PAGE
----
Mom is dying and I am supposed to go to Japan next week.

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I am the main caregiver, along with the long term memory care center she is in. After a year of caring for a pressure ulcer on her foot that grew into a huge wound, seeing a wound specialist every 6 weeks, and treating the wound every other day, 3 new wounds have opened up almost overnight and the home health care nurse called and said it was time for hospice. She said mom's body is breaking down. She made that suggestion with the knowledge of some bad congestion in mom's respiratory system too, as well as lack of alertness or responsiveness. I respect this person's opinions so that is what we are going to do. However, I have had this trip planned for a while along with some impossible to get reservations at a couple of restaurants in Tokyo that are once in a lifetime experiences. It was not a simple trip to plan. What I am saying is, the timing is horrible. I have everything planned out for after mom passes. No funeral or burial will be immediate, as that will happen in another state at another time. Brother and sister are on standby to come down at a moment's notice. Cremation is set up and ready to do it's thing. I have been caring for mom for 8 years by myself, with the facilities she has been in, but right at the moment I am supposed to take this very special trip, it looks as if mom is going to die. Maybe not today or tomorrow, but within the next couple of weeks. I would hate to not be there for her in her final moments, but this is the kind of trip, you cannot just cancel and rebook. Believe me. The nuances and details of the reservations, bookings, connections, how it was paid for etc etc are unlike anything I have done before and I really want to go. Some of you might think that is selfish or cruel to leave my mother just as she is dying and I might agree with you, except that I have been the least selfish of any of my family for 8 straight years. Only those who are charged with taking care of every part of their loved one's life (medical, insurance, financial, POA, etc etc) on a day to day basis understands. I have moved across the country, was let go from my job and have had to live in a town I despise, all to be close to mom and take care of her needs. I do not regret a moment of it, but this has been my worst fear. That she will die just as I am about to embark on a major trip. I have another one coming up in November, that is even more complicated, which I will go on, no matter what, but i guess I am just looking for reassurance and support. I was at my father's side when he died. And I have been at my mother's side almost daily for 8 years and I am trying to separate to get some semblance of my life back, and taking these trips is part of my healing process. And yes, I will have all the time in the world to take these trips after mom passes, I agree, but the ones coming up cannot easily be repeated and it all likelihood, will not be. So my choice to is be there for my mother, for the moment of death, and then oversee the cremation, notify the organizations mom is affiliated with, such as doctors, pharmacies, insurance, banking etc, but that all can be done on email or calls after I get back as it is only 5 days. Is it horrible of me to want mom to die in the next few days so I can do both? Take care of her needs and after death responsibilities as well as go on my trip, with my nephew who also is very conflicted about this?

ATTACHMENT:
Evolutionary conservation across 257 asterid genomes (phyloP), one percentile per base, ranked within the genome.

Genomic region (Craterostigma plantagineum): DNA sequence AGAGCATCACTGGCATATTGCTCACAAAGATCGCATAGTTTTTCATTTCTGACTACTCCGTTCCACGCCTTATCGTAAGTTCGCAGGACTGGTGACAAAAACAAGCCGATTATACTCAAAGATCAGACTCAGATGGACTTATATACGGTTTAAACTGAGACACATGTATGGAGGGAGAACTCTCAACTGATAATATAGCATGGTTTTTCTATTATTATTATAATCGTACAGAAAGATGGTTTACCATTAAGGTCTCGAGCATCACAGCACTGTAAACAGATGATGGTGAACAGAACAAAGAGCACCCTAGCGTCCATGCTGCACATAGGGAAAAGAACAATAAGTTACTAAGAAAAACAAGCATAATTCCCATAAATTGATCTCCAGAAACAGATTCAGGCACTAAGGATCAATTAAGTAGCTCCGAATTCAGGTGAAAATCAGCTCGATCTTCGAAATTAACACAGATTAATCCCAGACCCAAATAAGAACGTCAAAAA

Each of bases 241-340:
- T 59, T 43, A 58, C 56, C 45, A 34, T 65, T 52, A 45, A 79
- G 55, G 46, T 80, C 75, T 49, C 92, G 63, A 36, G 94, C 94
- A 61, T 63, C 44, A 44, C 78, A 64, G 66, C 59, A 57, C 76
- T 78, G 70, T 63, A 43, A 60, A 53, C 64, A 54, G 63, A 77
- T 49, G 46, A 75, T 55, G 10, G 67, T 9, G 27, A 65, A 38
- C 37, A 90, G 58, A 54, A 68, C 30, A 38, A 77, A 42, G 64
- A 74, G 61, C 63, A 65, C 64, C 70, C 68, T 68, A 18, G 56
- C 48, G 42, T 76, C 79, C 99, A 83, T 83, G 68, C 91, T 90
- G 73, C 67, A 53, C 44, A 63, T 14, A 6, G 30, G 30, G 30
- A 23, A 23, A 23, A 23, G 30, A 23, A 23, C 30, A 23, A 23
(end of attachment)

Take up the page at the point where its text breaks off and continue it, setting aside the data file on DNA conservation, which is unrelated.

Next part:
It's horrible timing, but you are not horrible because you have these thoughts.

Has hospice been by yet, or has she moved to a hospice facility? I ask because having been through hospice twice, hospice is rather good at time frames. In my case, they advised me days (in one case) or hours (for my other relative) when the person was going to pass, with accuracy within an hour. The more information you have, the better you can weigh your decision to go (because you've got everything in place and backup) or stay.

Best wishes. And again, you are not horrible!